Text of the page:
Annals of regulatory emasculation, ratings agency edition

By Felix Salmon
October 20, 2009
Reuters is reporting today that Congress has "watered down" the bill regulating the ratings agencies. What's unclear is whether there's anything left at all:

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Reuters is reporting today that Congress has “watered down” the bill regulating the ratings agencies. What’s unclear is whether there’s anything left at all:

  • References to the ratings agencies and their ratings will still appear in federal law, which means that the agencies will still carry the federal stamp of approval which was so good at making investors altogether too comfortable with them.
  • The ratings agencies can’t be held liable for ratings based on other agencies’ ratings, in multi-tiered structured products. (I think that’s what the story is driving at, anyway, let me know if it means something else.)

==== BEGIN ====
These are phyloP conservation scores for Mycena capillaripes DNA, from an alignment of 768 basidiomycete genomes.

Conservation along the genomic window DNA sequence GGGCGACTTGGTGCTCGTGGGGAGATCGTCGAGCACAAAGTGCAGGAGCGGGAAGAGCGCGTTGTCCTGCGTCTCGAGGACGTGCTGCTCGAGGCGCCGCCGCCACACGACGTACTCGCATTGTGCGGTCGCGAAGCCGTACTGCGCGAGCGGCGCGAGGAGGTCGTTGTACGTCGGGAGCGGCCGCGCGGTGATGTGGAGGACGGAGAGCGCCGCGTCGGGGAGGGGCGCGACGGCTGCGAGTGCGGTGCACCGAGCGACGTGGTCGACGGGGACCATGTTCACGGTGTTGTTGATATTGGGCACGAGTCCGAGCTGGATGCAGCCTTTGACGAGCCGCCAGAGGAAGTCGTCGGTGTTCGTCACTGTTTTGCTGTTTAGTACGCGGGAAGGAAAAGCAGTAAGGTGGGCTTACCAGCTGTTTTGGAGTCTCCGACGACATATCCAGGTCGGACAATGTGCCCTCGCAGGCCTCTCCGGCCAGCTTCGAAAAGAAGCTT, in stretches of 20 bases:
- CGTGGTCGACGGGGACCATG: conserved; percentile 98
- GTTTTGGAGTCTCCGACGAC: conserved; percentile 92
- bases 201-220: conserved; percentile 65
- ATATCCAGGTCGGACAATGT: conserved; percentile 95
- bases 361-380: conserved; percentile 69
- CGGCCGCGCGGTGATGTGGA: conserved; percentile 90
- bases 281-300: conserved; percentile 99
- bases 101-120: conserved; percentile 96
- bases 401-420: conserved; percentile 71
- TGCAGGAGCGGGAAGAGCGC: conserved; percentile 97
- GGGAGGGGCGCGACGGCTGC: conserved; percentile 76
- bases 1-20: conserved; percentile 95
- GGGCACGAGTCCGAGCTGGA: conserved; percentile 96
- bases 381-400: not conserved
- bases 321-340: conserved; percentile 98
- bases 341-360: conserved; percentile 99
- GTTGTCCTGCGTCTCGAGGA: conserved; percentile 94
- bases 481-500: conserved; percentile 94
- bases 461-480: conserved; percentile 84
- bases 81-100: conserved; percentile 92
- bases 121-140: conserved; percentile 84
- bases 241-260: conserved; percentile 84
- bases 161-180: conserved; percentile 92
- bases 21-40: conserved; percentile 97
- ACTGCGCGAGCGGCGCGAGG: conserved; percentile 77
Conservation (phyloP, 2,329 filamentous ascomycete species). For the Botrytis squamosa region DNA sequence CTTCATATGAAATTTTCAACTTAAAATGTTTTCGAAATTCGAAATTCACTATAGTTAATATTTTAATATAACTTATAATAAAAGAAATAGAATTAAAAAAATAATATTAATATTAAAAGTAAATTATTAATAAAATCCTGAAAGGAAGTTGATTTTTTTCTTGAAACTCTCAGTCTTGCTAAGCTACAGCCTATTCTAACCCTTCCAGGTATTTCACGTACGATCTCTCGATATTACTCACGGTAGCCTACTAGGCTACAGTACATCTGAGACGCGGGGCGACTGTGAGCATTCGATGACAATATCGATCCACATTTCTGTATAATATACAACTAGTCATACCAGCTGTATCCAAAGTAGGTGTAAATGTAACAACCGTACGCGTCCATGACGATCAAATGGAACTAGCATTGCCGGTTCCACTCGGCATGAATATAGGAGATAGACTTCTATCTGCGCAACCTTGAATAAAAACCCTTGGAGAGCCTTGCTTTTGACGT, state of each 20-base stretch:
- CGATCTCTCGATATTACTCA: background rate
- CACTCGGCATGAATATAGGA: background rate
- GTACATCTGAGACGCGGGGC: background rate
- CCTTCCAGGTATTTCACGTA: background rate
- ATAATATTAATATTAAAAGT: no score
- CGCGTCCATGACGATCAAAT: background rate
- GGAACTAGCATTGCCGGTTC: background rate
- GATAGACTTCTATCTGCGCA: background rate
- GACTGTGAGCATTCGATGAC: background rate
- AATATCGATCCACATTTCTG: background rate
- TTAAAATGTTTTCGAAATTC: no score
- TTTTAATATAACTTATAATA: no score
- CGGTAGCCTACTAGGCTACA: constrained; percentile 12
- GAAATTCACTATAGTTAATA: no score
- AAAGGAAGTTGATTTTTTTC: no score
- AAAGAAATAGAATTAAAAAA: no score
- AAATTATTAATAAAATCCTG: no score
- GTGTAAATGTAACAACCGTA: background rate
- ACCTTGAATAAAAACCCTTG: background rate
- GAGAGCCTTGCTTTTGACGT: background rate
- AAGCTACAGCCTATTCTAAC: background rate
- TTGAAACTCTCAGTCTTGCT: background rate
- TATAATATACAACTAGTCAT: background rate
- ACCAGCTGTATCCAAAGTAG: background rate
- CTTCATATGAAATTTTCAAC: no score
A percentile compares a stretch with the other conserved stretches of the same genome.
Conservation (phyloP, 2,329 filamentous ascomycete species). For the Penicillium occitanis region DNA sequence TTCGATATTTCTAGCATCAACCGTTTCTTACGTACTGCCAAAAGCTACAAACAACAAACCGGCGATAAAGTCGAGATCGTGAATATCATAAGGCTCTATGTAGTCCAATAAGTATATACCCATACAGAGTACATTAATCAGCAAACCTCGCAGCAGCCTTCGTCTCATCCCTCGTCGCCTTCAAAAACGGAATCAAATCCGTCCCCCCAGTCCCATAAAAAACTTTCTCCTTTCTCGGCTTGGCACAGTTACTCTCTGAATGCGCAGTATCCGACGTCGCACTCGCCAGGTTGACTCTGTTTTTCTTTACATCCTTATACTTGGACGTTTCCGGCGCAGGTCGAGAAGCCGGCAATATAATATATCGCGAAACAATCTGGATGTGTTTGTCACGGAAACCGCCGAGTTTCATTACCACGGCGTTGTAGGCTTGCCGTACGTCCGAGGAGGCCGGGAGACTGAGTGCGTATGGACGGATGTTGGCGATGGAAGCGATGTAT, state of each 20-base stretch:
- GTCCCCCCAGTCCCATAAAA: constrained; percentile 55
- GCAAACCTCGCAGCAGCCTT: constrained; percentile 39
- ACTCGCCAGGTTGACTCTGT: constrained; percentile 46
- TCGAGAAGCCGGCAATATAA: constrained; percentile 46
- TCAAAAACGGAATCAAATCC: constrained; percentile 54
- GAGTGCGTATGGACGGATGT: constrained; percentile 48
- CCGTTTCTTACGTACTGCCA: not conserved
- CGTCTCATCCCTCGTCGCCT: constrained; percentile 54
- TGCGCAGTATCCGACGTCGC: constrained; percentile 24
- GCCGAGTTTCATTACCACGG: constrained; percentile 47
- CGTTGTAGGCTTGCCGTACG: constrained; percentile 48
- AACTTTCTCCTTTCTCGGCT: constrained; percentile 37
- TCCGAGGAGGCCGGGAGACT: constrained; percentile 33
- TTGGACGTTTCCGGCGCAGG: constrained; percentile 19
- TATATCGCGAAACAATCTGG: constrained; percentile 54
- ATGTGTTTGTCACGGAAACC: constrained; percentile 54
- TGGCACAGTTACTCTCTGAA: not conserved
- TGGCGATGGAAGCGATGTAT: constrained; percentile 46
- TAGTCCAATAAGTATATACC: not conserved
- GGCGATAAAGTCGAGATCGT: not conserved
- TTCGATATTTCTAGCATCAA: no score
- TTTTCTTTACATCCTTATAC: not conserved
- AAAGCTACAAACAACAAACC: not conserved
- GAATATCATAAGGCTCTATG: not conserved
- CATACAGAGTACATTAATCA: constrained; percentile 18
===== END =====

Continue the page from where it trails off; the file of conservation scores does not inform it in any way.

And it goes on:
• The ratings agencies will still be able to rate companies where one of their own employees has just started work.

In terms of regulatory reform, it’s clear which way the wind is blowing, it’s clear that we’ve wasted our crisis, and it’s clear that even if we forced lawmakers to read all 600 pages of the new Sorkin book, they’ve lost any and all fire in the belly when it comes to trying to ensure we never have another one like it. Meanwhile, the ratings agencies are giggling, and the industry is so profitable that new entrants are trying to muscle in. Nice work if you can get it, I suppose.

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